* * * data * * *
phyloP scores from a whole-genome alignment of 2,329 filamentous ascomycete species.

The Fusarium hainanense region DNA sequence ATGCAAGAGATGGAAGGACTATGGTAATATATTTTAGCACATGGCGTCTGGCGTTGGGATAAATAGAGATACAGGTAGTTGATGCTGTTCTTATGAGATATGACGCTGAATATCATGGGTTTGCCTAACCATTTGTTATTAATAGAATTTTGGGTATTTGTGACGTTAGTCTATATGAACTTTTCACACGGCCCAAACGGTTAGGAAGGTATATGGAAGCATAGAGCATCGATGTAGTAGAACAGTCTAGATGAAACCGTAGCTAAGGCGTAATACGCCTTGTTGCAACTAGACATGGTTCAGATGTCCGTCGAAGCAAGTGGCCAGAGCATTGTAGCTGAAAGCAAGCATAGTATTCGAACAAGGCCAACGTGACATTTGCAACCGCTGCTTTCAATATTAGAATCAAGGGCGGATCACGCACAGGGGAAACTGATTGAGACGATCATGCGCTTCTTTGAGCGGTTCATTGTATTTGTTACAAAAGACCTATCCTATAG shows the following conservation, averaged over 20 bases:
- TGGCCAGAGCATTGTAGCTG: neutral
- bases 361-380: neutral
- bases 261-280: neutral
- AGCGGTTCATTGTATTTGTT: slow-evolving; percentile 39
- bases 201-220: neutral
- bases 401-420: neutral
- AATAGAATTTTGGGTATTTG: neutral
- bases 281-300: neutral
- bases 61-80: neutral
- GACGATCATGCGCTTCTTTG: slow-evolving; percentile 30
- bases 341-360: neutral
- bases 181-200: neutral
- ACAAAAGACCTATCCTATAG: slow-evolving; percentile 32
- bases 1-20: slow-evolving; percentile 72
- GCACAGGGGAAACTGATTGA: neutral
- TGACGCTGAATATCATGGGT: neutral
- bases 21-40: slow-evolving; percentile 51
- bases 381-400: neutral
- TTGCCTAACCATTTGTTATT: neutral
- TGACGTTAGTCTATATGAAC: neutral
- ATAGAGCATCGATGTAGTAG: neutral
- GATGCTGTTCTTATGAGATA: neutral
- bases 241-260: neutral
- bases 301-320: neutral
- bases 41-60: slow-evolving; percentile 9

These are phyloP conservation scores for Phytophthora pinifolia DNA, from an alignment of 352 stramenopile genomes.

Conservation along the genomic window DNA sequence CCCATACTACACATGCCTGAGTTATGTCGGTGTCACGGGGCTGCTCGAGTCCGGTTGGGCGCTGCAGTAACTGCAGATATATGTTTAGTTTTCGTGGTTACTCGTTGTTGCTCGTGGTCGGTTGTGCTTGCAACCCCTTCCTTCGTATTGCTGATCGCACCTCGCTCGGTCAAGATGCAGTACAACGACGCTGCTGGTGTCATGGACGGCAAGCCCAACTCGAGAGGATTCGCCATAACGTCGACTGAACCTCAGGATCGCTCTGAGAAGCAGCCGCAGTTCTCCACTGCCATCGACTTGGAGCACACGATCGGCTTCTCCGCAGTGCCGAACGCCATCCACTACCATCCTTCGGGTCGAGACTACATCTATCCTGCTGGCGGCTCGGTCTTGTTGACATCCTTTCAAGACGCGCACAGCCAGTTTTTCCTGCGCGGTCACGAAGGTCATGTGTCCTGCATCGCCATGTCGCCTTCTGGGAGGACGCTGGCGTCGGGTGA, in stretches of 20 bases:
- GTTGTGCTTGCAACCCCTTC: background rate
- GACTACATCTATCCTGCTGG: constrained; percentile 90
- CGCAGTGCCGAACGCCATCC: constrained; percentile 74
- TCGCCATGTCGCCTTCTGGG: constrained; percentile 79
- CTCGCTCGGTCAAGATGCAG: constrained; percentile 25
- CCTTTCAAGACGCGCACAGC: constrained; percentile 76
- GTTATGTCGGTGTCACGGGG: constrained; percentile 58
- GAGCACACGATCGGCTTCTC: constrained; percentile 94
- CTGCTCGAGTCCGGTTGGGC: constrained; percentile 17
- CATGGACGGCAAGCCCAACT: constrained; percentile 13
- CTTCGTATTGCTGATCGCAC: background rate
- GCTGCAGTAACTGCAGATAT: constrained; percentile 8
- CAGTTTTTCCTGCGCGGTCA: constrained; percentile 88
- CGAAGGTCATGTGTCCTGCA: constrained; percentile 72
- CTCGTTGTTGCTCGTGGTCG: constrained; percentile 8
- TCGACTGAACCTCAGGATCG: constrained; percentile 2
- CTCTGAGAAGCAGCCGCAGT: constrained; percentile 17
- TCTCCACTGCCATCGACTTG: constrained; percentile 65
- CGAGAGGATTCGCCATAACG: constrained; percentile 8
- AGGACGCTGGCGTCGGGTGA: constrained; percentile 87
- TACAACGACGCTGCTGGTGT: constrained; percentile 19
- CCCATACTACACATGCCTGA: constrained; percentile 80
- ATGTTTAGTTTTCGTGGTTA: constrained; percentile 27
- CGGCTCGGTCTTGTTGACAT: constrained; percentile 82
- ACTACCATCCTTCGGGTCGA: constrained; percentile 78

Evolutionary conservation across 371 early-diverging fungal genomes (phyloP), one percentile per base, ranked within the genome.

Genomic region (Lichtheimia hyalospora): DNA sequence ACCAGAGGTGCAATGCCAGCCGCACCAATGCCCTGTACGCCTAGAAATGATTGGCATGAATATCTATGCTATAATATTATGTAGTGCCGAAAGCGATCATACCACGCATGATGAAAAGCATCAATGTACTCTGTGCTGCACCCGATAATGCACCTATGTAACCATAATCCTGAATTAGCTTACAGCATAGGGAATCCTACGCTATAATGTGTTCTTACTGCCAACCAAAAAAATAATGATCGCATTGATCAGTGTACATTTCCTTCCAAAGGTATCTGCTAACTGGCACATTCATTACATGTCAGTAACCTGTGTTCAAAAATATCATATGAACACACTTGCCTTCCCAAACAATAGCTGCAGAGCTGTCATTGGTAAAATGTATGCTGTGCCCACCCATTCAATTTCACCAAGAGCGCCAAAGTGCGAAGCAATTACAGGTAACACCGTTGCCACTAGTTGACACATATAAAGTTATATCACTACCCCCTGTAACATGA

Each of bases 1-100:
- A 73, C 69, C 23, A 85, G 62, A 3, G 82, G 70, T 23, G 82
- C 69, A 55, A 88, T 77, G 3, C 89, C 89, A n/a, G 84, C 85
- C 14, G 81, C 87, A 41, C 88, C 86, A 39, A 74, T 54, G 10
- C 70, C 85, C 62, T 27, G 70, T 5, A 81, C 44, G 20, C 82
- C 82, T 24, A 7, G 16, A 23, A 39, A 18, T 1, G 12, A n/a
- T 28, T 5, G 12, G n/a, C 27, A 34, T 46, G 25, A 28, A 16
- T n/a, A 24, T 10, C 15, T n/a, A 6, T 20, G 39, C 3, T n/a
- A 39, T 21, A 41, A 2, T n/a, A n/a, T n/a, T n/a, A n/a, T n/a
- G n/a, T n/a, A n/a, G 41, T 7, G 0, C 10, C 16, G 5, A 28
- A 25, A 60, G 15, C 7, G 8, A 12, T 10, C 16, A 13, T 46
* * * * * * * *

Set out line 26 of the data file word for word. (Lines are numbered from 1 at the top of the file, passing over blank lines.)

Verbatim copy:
- bases 301-320: neutral